This drives at the heart of why comedy is relevant. It’s funny but it’s defiant, too. It’s defiant because it’s funny.
WiP: There’s a lovely return to New York in these essays that will surely be welcome by fans of I Was Told There’d Be Cake. You make neighbors and real estate and cab etiquette come to life. How do you write about New York without it just being “Missives from The Bubble”?
Crosley: I start by not thinking of myself as a New York writer. I think of myself as a writer who represents a sensibility, not a city. And this may sound surprising, but I also tend to think New York is not so different from the rest of the country, certainly not from the rest of the country’s cities. There is an undeniable specificity to New York, but on a macro level, New York is what would happen if the power went out in Kansas City. People would come out of their homes, inconvenienced, figuring out how to get to the next moment, bonding, bothering each other, being unexpectedly forced to interact with exes, experiencing their lives in close proximity. If people want to take the “only in New York!” spirit from my writing, they can. But it can also alienate those who have no reason to feel alienated. I love this place to death. In my personal life, I often feel superior about it because it’s my home. But I’m not writing from that place. I just happen to have had this great view of it and this allows me to play tourist and native simultaneously.
WiP: This collection includes two longer interview pieces. In one “Wolf,” a nefarious stranger highjacks your domain name and email, culminating in your confronting him. In the other, “Relative Stranger,” you interview your uncle, a famous ‘70s porn star, and milk him for relationship advice. This is a form not seen in your previous writing. So what got into you?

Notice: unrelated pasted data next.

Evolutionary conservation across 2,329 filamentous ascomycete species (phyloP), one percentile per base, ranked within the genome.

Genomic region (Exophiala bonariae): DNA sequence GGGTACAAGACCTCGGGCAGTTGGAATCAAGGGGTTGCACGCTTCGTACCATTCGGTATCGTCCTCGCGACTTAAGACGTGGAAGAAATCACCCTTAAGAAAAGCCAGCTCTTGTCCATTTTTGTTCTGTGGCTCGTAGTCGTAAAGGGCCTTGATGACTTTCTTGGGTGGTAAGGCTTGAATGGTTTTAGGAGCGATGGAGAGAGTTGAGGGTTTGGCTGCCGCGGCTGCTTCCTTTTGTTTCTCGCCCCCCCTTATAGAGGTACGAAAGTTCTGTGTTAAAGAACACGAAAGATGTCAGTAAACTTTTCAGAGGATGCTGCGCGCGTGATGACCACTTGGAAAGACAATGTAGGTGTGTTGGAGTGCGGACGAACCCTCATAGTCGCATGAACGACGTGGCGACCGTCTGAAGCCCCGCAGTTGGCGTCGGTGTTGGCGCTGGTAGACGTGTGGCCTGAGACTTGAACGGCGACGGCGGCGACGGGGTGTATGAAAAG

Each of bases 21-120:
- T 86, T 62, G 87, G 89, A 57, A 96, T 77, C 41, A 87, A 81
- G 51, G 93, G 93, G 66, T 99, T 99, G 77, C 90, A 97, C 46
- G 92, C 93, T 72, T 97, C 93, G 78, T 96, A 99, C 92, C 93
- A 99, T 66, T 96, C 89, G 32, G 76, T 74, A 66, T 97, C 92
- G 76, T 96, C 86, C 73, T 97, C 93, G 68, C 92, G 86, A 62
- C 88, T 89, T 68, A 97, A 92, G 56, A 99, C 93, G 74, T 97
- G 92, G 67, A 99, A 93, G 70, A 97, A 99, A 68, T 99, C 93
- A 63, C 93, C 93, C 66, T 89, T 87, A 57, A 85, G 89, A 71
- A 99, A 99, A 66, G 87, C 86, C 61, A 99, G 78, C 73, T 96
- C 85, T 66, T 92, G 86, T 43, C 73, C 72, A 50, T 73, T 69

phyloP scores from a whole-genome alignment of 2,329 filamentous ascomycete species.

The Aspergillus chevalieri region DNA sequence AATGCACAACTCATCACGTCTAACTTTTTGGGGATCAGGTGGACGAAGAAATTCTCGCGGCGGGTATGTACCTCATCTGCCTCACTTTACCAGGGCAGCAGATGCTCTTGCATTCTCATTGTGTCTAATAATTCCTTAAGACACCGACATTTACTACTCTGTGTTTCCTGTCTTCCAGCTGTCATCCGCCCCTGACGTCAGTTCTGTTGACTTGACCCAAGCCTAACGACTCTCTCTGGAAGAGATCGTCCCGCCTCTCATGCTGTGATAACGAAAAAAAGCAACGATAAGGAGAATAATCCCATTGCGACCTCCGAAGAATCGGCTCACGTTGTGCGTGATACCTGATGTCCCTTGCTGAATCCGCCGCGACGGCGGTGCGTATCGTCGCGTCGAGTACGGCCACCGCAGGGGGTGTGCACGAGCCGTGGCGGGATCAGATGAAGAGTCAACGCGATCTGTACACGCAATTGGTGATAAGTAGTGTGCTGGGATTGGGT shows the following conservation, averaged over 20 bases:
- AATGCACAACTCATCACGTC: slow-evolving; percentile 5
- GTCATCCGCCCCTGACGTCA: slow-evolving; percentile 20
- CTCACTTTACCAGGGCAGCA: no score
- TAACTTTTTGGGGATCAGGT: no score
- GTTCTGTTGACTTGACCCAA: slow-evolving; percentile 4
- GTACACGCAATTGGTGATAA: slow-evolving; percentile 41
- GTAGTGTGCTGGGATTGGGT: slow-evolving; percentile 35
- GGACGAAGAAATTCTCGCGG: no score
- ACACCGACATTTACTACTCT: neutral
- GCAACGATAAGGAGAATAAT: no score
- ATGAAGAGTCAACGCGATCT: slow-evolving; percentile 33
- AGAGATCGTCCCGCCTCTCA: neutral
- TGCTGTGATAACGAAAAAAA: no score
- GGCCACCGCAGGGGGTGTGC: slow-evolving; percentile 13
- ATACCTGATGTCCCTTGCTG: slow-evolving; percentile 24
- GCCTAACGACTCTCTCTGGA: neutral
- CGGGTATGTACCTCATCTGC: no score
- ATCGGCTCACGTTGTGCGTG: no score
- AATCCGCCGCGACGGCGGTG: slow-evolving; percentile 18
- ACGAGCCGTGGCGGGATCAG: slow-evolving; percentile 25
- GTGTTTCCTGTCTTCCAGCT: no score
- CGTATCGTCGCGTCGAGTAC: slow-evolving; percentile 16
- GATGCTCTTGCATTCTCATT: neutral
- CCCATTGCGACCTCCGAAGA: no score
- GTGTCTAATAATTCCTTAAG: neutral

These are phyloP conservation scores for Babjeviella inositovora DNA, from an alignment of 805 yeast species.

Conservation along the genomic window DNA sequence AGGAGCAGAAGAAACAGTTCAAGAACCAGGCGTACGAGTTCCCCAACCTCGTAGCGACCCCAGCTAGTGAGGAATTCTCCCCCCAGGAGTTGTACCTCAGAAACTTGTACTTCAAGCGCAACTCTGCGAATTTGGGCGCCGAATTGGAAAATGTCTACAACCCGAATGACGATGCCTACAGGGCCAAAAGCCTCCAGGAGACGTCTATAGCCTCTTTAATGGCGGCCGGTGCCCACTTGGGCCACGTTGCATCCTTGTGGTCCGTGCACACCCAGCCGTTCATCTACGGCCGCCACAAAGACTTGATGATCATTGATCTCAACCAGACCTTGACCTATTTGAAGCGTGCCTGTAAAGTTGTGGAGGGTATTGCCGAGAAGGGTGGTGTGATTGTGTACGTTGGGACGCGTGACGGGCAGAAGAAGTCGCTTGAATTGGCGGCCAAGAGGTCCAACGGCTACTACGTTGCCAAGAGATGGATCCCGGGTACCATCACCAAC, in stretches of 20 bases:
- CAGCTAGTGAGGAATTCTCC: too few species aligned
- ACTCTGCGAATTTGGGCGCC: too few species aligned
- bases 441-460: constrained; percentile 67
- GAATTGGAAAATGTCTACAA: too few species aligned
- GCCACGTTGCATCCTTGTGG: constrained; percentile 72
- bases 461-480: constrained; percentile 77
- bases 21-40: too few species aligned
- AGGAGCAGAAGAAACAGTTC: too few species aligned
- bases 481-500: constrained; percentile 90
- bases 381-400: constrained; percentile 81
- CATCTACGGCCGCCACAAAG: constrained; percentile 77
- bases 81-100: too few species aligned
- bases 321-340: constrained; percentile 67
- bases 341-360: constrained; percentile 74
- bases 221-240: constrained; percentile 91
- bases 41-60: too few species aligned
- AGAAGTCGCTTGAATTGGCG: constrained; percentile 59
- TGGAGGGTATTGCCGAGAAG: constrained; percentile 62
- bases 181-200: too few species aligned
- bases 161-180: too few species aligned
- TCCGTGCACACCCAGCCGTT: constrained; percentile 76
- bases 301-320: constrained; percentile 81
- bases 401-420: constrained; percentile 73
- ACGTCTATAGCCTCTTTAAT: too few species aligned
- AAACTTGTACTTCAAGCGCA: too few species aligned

Crosley: For years, I’ve interviewed musicians, comedians, artists, authors, rabbis, and girl scouts—but all for magazines. I wanted to attempt a genuine mix of letting other people speak for themselves while still telling their stories through my personal experience. But instead of making their stories entirely about me, I wanted us to have this symbiotic relationship where all boats rise within the structure of an essay. So both “Wolf” and “Relative Stranger” are a combination of reporting and personal rumination. It’s probably not a coincidence that both of these men once did or still do operate on the fringes of society. It would be easy to dismiss them both from the outside, especially in a world where few people, myself included, are burning with curiosity about the inner turmoil of older white men. But these guys surprised me. There’s also a progression in both essays that’s tonally similar. They were both a lot of fun to write.
WiP: Your essays are laugh-out-loud funny and then surprisingly poignant and sad. How would you categorize your own style? Who are some of your favorite essayists/what are some of your favorite essays (and why)?
Crosley: David Rakoff is a favorite. I miss him constantly. I am also partial to humor icons like Dorothy Parker, David Sedaris, and Nora Ephron. Ian Frazier’s shorter pieces slay me. The Brits can turn a phrase, from A.A. Gill to Geoff Dyer. Joan Didion is the queen. Lorrie Moore’s short fiction has a lot to teach any humorist.